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DealingWithIt

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Re: Thoughts on forgiveness . . .
« Reply #48 on: December 16, 2014, 11:12:47 AM »
My mother and other family members who have this illness do not think they have ever done wrong so they do not ask for foregiveness. 

I believe forgiveness is something you give, whether they ask you for it or not.  Forgiveness is for you, to help you, not them.  They don't even have to know one way or the other, and it probably wouldn't change their life.  But it can drastically change your life.

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Still Standing

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Re: Thoughts on forgiveness . . .
« Reply #49 on: December 16, 2014, 02:04:27 PM »
I met with a priest from my church yesterday and shared how my NPDh says that I am self righteous and judgmental since I did not instantly FORGIVE him for his three year emotional affair while I was going through cancer treatment.

I think I have forgiven him - I don;t feel bitter about it at the moment, I do feel sad for our children who have grown up with and continue to have a very emotionally absent father - BUT that does not mean that I would ever TRUST him again.

The priest shared that trust is organic; it grows and it can also die - he gave the analogy of a plant. if the plant is truly dead, continuing to water it will NOT bring it back to life.

I do believe my marriage is dead. I forgive him to move on with my life in a positive direction, but I do NOT trust him and I do not believe he will change. NPDh states that he does not believe he has a problem with sex addiction (he does); that he is not abusive (he is) and he will not go into any therapy. To me, that is saying that he is accepting that the relationship is dead and he is not even willing to water it.

We would have gotten back together if I was willing to grant him cheap forgiveness, accept his denials, minimizations and outright lies, and continue taking the abuse. I am not willing to do that.

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divorcingnpd

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Re: Thoughts on forgiveness . . .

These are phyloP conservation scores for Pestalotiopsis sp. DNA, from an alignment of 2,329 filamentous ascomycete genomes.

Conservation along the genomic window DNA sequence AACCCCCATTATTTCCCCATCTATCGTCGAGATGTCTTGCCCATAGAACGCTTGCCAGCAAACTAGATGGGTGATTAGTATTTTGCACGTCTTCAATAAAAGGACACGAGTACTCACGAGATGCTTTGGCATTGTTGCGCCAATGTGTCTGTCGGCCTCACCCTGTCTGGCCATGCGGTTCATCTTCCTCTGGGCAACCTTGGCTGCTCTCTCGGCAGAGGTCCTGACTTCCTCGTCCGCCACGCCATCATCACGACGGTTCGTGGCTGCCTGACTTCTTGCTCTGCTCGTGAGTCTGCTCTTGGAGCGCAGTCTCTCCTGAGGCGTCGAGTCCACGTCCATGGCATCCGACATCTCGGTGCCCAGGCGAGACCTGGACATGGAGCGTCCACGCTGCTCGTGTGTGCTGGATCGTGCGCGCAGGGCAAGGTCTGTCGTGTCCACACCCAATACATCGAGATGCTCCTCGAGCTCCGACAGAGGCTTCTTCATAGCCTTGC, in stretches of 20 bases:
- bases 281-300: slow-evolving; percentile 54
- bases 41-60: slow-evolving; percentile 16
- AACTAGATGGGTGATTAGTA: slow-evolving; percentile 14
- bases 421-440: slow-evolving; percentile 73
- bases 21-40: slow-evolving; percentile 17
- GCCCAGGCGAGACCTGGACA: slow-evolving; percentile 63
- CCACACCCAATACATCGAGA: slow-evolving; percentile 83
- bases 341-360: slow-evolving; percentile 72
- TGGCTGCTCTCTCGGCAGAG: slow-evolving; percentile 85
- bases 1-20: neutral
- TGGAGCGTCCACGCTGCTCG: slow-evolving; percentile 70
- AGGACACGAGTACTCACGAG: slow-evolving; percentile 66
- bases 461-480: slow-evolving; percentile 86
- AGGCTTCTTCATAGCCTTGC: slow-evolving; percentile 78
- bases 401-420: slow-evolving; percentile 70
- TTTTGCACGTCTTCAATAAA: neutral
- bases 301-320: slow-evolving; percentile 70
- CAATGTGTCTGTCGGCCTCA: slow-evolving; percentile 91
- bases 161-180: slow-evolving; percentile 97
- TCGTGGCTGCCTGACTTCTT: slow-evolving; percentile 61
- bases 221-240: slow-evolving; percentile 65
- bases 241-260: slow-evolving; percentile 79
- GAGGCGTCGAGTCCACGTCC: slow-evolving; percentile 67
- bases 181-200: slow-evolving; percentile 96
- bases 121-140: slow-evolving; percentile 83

« Reply #50 on: December 16, 2014, 02:17:21 PM »
I found a series of thought provoking videos on forgiveness at:
http://www.ted.com/playlists/213/how_and_why_to_forgive

The first one called "In search of the man who broke my neck" was very powerful and moving for me.

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openskyblue

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Re: Thoughts on forgiveness . . .
« Reply #51 on: December 16, 2014, 02:35:46 PM »
For me? Forgiveness is a process.

I always do the forgive part.  For ME.

I do not have to forget.

I do not have to give the person opportunity to make amends.

I do not have to continue in relationship with the person -- it can end.  I don't have to go back for more.

But for my own mental health, spiritual health, emotional health -- I forgive.  Because NOT to forgive is continuing to carry around a burden I am better off without.  Like too much brain power, emotional energy devoted to time thinking about this person and their doings that I did not like.  What for?

I can choose to let it go and be free of it/them.

Katydid

Thank you! This was so helpful to me.  I think, in my addled heart, I believe that by forgiving, I will open myself up to more hurt and damage. Understanding that the forgiveness is as much for myself helps enormously. I know that carrying around anger and resentment is blocking my path towards feeling at peace and experiencing happiness. 

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1Brightnight

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Re: Thoughts on forgiveness . . .
« Reply #52 on: January 10, 2015, 04:35:08 PM »
In the Bible - can't remember which Gospel - Peter asks Jesus, "Lord, if my brother goes on sinning against me, how often should I forgive him? Seven times?"

You may recall that Jesus replied, "no, not seven times, but seventy times seven times."

I have a different interpretation of this, now that I'm separated for nearly a year from my u-NPD-OCPD-stbxh (forgive the long acronym).

This isn't supposed to be about welcoming abuse, saying that "oh, Jesus said I'm supposed to keep forgiving even those who repeatedly mistreat me."  It's more about realizing that if I keep putting up with it, I'm going to have to keep forgiving him. And why am I always going back for more in the first place????

Once I realized that I was being abused, I felt foolish and ashamed and terrified. It was almost easier to remain asleep to the problem. But I was not truly alive - I was existing. I was pleasing stbxh instead of seeking to please God. Then it became impossible to stay married to the man and keep any of my remaining sanity.

Jesus wasn't a doormat; I don't suppose he wants any of us to be either.

Any insights on this subject?

BTW - I am healing, very slowly, but I know I have a long way to go. I can't say that I've forgiven stbxh yet. Not in a hurry to, either. I get sucked in too easily.

Thanks for reading

It's for YOU! Forgiveness is for you, no need to carry these burdens on throughout your life.  :) It sets YOU free!